Perfect 10 v.

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District Court Opinion: Perfect 10 v. Google, Inc., 416 F. Supp. 2d 828 (C.D. Cal. 2006)

Adult entertainment publisher Perfect 10 sued Google over its Image Search service, arguing that Google violated copyright law by indexing and linking to Perfect 10 photos posted on unauthorized websites, and making and delivering thumbnail images of those photos in its search results. Perfect 10 sought a preliminary injunction to prevent Google from linking to or making thumbnails of its copyrighted photos. Id. at 831.

The district court enjoined the use of thumbnails, concluding that Google's creation and display of these thumbnails from infringing websites did not fall within fair use. Id. at 851. It distinguished Kelly v. Arriba Soft Corp., 336 F.3d 811 (9th Cir. 2003), pointing to Perfect 10's claim that there was a market for thumbnail-sized images. 416 F. Supp. 2d at 850-51. The court also rejected the notion that in-line linking of images directly infringes a copyright owner's public display right, and reasoned that merely visiting a website that includes infringing material does not make you an infringer. Id. at 852 n.17. The court found that Google did not display or distribute the full images through in-line framing and that Perfect 10 was unlikely to show that Google was secondarily liable. Id. at 844, 858-59.

Original Opinion on Appeal: 487 F.3d 701, 2007 WL 1428632 (9th Cir. 2007)

The court stated that because Perfect 10 had the burden of proving likelihood of success on the merits in a preliminary injunction motion, it also had the burden of overcoming Google's fair use defense as part of showing likelihood of success. Id. at 714. In the amended opinion, the court reversed this language, stating that "[b]ecause 'the burdens at the preliminary injunction stage track the burdens at trial,' once the moving party has carried its burden of showing a likelihood of success on the merits, the burden shifts to the nonmoving party to show a likelihood that its affirmative defense will succeed." 508 F.3d 1146, 1158.

Amended Opinion on Appeal: 508 F.3d 1146 (9th Cir. 2007)

The Ninth Circuit held that framing in-line linked, full-size images of copyrighted photographs was not a "display" nor "distribution" of Perfect 10's works. Id. at 1161-62. The court reasoned that the search engine transmitted only an address that directed a user's browser to a site where a copy of the full-size image was displayed and did not communicate a display of the work itself.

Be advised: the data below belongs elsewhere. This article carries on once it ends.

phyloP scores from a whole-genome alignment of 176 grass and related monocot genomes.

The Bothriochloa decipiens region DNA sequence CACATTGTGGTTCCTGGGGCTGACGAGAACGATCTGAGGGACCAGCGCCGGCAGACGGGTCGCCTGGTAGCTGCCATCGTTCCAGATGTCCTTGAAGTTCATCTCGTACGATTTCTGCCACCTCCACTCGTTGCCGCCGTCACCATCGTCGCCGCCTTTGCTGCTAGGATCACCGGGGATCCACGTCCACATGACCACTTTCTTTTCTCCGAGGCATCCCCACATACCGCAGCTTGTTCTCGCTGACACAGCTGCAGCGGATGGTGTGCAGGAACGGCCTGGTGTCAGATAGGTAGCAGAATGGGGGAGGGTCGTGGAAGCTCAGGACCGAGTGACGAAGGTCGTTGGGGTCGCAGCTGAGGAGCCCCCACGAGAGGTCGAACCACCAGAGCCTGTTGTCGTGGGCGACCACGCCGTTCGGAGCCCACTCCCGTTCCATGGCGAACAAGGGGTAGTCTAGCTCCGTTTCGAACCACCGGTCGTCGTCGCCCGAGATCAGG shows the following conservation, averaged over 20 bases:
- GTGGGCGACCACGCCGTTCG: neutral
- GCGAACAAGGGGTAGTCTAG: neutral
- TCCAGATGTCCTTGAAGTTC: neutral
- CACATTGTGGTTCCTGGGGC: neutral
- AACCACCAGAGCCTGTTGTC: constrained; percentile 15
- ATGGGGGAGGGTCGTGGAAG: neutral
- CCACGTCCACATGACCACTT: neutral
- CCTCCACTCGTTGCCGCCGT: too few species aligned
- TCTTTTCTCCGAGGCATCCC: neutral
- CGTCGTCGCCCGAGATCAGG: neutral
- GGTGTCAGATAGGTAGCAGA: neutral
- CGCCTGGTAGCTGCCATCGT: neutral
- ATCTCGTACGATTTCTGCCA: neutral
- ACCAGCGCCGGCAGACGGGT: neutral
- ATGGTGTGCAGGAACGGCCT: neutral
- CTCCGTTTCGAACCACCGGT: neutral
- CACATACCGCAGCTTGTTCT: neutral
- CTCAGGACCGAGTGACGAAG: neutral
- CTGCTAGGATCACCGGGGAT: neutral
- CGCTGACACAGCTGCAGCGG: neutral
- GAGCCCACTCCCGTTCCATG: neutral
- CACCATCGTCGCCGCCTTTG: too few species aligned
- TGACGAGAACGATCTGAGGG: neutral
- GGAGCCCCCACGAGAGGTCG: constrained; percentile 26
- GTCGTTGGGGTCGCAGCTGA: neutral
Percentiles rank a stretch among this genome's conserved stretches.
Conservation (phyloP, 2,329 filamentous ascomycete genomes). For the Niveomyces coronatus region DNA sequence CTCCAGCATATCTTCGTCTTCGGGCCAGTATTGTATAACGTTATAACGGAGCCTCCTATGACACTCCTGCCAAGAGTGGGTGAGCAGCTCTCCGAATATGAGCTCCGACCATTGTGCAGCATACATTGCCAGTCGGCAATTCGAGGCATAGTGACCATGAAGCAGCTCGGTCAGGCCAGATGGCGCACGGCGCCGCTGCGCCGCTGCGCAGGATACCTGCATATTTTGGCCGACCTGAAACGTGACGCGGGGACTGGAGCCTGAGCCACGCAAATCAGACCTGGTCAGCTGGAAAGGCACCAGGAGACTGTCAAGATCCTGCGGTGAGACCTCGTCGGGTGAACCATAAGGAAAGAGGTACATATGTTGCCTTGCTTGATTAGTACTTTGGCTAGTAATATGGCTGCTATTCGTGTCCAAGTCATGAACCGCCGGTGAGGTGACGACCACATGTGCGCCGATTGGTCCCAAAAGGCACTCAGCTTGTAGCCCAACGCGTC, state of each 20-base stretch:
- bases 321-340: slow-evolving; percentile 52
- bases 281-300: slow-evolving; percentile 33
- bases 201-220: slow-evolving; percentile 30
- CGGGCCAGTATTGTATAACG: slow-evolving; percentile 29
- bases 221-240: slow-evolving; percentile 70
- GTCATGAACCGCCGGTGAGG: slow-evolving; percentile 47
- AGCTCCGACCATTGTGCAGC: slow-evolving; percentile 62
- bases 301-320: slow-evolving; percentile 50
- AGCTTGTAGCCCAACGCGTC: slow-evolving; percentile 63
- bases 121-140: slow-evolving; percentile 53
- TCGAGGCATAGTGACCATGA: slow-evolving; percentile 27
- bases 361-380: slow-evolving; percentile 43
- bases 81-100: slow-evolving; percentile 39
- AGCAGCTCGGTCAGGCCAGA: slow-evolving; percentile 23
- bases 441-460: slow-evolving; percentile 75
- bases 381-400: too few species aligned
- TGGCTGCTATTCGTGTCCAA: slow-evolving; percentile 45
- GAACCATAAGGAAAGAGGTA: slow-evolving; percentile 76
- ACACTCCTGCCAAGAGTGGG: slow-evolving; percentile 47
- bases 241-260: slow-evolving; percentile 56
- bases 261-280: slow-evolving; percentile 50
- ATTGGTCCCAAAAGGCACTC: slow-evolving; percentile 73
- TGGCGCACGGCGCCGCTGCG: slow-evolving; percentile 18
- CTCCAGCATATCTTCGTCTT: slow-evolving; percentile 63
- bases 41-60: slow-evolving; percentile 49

The court also held that Google was not directly infringing by displaying the thumbnail images. Id. at 1165. The court extensively analyzed the fair use factors, and emphasized that the search engine provided a social benefit by incorporating an original work into a new work, namely, an electronic reference tool, and to the extent that operator's use was commercial and could supersede owner's sale of images, such use was not significant. Perfect 10 claimed the thumbnails on Google's search engine directly interfered with its secondary market for small cell phone version images because consumers who found such thumbnails on Google would not bother to buy similar-sized cell phone versions from Perfect 10. Id. at 1168. The court found this potential harm to be too hypothetical and Google's use to be fair.

On the issue of contributory infringement with full-size in-linked images, the court found that Google did not induce infringement and that the search engine was capable of substantial noninfringing uses. Id. at 1170. However, citing to the Napster test, the court found Google could still be contributorily liable under common law principles. Id. at 1171 (citing A&M Records, Inc. v. Napster, Inc., 239 F.3d 1004, 1013 (9th Cir. 2001)). It found that Google aided third-party websites in distributing their infringing copies of photographs to a worldwide market and assisted a worldwide audience of users to access infringing materials. Id. at 1172. The court remanded to the district court for factual determinations of whether Google had actual knowledge of specific infringing materials and whether there were reasonable and feasible means for the search engine to refrain from providing access to infringing images. Id. at 1172-73.

As for vicarious infringement, the court found that Perfect 10 failed to show likelihood of success on its claim because the search engine could not terminate third-party websites or block their ability to host and serve infringing full-size images on the Internet; the search engine lacked the practical ability to police the infringing activities of third-party websites. Id. at 1174. This was true even though the search engine has a right to terminate in its advertising contracts. The court stated, "Google's right to terminate an AdSense partnership does not give Google the right to stop direct infringement by third-party websites. An infringing third-party website can continue to reproduce, display, and distribute its infringing copies of Perfect 10 images after its participation in the AdSense program has ended." Id. at 1173.

The court also remanded for a determination of whether Google qualified for DMCA 512 protection from the secondary liability claims. Id. at 1175.